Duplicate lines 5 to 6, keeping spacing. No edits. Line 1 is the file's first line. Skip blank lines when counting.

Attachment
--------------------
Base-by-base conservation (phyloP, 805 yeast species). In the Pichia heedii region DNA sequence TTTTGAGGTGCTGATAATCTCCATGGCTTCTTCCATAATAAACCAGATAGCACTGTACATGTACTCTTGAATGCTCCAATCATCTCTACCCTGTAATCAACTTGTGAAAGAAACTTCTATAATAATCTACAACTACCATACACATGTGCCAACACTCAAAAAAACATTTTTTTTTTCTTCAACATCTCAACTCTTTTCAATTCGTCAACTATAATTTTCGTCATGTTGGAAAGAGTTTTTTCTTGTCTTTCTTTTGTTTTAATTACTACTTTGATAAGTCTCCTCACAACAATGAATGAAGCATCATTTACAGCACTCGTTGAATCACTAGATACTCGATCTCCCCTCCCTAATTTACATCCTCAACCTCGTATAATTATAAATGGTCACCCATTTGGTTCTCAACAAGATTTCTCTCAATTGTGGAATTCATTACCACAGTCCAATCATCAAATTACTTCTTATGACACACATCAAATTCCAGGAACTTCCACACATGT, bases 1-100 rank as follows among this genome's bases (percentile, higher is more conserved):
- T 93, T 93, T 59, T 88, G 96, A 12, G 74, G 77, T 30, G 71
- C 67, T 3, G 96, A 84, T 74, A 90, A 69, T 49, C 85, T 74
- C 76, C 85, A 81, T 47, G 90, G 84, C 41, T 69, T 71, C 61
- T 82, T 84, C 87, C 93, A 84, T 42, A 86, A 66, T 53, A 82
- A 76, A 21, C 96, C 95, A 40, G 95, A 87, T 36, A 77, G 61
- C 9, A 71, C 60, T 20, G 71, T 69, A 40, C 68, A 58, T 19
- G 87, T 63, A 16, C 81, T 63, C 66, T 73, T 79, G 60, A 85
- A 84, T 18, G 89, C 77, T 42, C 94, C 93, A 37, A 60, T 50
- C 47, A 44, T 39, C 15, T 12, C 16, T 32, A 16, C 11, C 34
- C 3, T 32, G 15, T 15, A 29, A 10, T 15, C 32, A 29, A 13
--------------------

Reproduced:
- T 82, T 84, C 87, C 93, A 84, T 42, A 86, A 66, T 53, A 82
- A 76, A 21, C 96, C 95, A 40, G 95, A 87, T 36, A 77, G 61